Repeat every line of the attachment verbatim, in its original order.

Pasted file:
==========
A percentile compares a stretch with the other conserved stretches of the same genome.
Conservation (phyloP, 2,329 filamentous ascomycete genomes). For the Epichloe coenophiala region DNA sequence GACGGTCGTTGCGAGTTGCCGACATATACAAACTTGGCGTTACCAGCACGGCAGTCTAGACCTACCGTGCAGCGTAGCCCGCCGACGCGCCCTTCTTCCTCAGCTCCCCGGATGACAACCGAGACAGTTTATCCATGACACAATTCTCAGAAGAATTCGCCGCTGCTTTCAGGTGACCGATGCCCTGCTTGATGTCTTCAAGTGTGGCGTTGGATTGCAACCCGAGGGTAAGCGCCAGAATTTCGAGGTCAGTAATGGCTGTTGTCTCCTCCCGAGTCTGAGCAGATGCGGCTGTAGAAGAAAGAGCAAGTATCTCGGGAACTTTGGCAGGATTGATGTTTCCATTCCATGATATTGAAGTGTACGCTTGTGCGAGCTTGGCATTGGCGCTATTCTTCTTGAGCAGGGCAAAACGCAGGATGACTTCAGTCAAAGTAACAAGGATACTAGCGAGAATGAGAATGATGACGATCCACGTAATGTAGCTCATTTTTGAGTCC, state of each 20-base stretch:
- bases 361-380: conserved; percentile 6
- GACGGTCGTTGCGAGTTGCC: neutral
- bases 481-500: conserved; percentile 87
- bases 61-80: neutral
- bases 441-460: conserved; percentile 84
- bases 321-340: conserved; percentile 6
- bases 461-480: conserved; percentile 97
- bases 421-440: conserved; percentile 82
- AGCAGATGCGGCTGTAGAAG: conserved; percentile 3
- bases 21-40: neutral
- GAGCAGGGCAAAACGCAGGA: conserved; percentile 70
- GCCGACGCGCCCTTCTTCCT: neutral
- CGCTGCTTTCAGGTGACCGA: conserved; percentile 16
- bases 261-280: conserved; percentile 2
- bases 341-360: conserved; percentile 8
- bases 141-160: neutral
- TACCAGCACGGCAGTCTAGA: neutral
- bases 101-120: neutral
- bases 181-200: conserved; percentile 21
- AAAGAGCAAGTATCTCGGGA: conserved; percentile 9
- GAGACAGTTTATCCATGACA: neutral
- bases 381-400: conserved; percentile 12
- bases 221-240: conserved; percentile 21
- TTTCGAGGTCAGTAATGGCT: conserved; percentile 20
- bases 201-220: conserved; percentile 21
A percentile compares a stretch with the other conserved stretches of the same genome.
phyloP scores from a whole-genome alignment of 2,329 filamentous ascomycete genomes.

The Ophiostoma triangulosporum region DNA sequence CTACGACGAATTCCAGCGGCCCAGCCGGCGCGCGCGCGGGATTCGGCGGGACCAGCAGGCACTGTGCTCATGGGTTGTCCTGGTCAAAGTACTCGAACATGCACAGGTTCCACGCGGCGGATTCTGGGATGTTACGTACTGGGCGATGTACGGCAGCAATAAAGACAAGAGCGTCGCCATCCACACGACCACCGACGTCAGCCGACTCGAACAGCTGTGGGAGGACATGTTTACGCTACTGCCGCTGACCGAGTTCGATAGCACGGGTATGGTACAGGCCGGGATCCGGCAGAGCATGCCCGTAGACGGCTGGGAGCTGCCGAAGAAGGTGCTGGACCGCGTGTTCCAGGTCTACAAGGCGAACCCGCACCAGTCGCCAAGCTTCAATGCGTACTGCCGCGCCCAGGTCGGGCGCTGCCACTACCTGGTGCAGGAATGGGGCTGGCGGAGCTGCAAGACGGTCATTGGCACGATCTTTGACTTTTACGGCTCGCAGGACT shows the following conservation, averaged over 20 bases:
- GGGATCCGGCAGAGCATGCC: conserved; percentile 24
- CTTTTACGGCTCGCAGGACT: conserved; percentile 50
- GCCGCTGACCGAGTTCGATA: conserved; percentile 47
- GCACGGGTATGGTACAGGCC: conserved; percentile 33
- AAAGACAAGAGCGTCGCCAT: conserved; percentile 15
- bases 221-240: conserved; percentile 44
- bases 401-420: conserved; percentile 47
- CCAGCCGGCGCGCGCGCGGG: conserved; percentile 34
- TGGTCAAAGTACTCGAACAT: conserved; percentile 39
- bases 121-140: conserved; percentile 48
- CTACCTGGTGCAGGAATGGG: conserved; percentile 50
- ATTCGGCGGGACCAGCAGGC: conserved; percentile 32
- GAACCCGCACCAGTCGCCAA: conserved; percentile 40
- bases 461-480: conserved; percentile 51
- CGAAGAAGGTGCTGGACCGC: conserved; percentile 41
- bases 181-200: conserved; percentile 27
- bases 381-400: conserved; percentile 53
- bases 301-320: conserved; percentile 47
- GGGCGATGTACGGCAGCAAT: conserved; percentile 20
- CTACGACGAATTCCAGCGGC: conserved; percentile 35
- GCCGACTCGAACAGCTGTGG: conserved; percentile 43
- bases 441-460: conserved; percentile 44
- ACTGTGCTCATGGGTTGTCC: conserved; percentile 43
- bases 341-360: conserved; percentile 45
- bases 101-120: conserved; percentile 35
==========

A percentile compares a stretch with the other conserved stretches of the same genome.
Conservation (phyloP, 2,329 filamentous ascomycete genomes). For the Epichloe coenophiala region DNA sequence GACGGTCGTTGCGAGTTGCCGACATATACAAACTTGGCGTTACCAGCACGGCAGTCTAGACCTACCGTGCAGCGTAGCCCGCCGACGCGCCCTTCTTCCTCAGCTCCCCGGATGACAACCGAGACAGTTTATCCATGACACAATTCTCAGAAGAATTCGCCGCTGCTTTCAGGTGACCGATGCCCTGCTTGATGTCTTCAAGTGTGGCGTTGGATTGCAACCCGAGGGTAAGCGCCAGAATTTCGAGGTCAGTAATGGCTGTTGTCTCCTCCCGAGTCTGAGCAGATGCGGCTGTAGAAGAAAGAGCAAGTATCTCGGGAACTTTGGCAGGATTGATGTTTCCATTCCATGATATTGAAGTGTACGCTTGTGCGAGCTTGGCATTGGCGCTATTCTTCTTGAGCAGGGCAAAACGCAGGATGACTTCAGTCAAAGTAACAAGGATACTAGCGAGAATGAGAATGATGACGATCCACGTAATGTAGCTCATTTTTGAGTCC, state of each 20-base stretch:
- bases 361-380: conserved; percentile 6
- GACGGTCGTTGCGAGTTGCC: neutral
- bases 481-500: conserved; percentile 87
- bases 61-80: neutral
- bases 441-460: conserved; percentile 84
- bases 321-340: conserved; percentile 6
- bases 461-480: conserved; percentile 97
- bases 421-440: conserved; percentile 82
- AGCAGATGCGGCTGTAGAAG: conserved; percentile 3
- bases 21-40: neutral
- GAGCAGGGCAAAACGCAGGA: conserved; percentile 70
- GCCGACGCGCCCTTCTTCCT: neutral
- CGCTGCTTTCAGGTGACCGA: conserved; percentile 16
- bases 261-280: conserved; percentile 2
- bases 341-360: conserved; percentile 8
- bases 141-160: neutral
- TACCAGCACGGCAGTCTAGA: neutral
- bases 101-120: neutral
- bases 181-200: conserved; percentile 21
- AAAGAGCAAGTATCTCGGGA: conserved; percentile 9
- GAGACAGTTTATCCATGACA: neutral
- bases 381-400: conserved; percentile 12
- bases 221-240: conserved; percentile 21
- TTTCGAGGTCAGTAATGGCT: conserved; percentile 20
- bases 201-220: conserved; percentile 21
A percentile compares a stretch with the other conserved stretches of the same genome.
phyloP scores from a whole-genome alignment of 2,329 filamentous ascomycete genomes.

The Ophiostoma triangulosporum region DNA sequence CTACGACGAATTCCAGCGGCCCAGCCGGCGCGCGCGCGGGATTCGGCGGGACCAGCAGGCACTGTGCTCATGGGTTGTCCTGGTCAAAGTACTCGAACATGCACAGGTTCCACGCGGCGGATTCTGGGATGTTACGTACTGGGCGATGTACGGCAGCAATAAAGACAAGAGCGTCGCCATCCACACGACCACCGACGTCAGCCGACTCGAACAGCTGTGGGAGGACATGTTTACGCTACTGCCGCTGACCGAGTTCGATAGCACGGGTATGGTACAGGCCGGGATCCGGCAGAGCATGCCCGTAGACGGCTGGGAGCTGCCGAAGAAGGTGCTGGACCGCGTGTTCCAGGTCTACAAGGCGAACCCGCACCAGTCGCCAAGCTTCAATGCGTACTGCCGCGCCCAGGTCGGGCGCTGCCACTACCTGGTGCAGGAATGGGGCTGGCGGAGCTGCAAGACGGTCATTGGCACGATCTTTGACTTTTACGGCTCGCAGGACT shows the following conservation, averaged over 20 bases:
- GGGATCCGGCAGAGCATGCC: conserved; percentile 24
- CTTTTACGGCTCGCAGGACT: conserved; percentile 50
- GCCGCTGACCGAGTTCGATA: conserved; percentile 47
- GCACGGGTATGGTACAGGCC: conserved; percentile 33
- AAAGACAAGAGCGTCGCCAT: conserved; percentile 15
- bases 221-240: conserved; percentile 44
- bases 401-420: conserved; percentile 47
- CCAGCCGGCGCGCGCGCGGG: conserved; percentile 34
- TGGTCAAAGTACTCGAACAT: conserved; percentile 39
- bases 121-140: conserved; percentile 48
- CTACCTGGTGCAGGAATGGG: conserved; percentile 50
- ATTCGGCGGGACCAGCAGGC: conserved; percentile 32
- GAACCCGCACCAGTCGCCAA: conserved; percentile 40
- bases 461-480: conserved; percentile 51
- CGAAGAAGGTGCTGGACCGC: conserved; percentile 41
- bases 181-200: conserved; percentile 27
- bases 381-400: conserved; percentile 53
- bases 301-320: conserved; percentile 47
- GGGCGATGTACGGCAGCAAT: conserved; percentile 20
- CTACGACGAATTCCAGCGGC: conserved; percentile 35
- GCCGACTCGAACAGCTGTGG: conserved; percentile 43
- bases 441-460: conserved; percentile 44
- ACTGTGCTCATGGGTTGTCC: conserved; percentile 43
- bases 341-360: conserved; percentile 45
- bases 101-120: conserved; percentile 35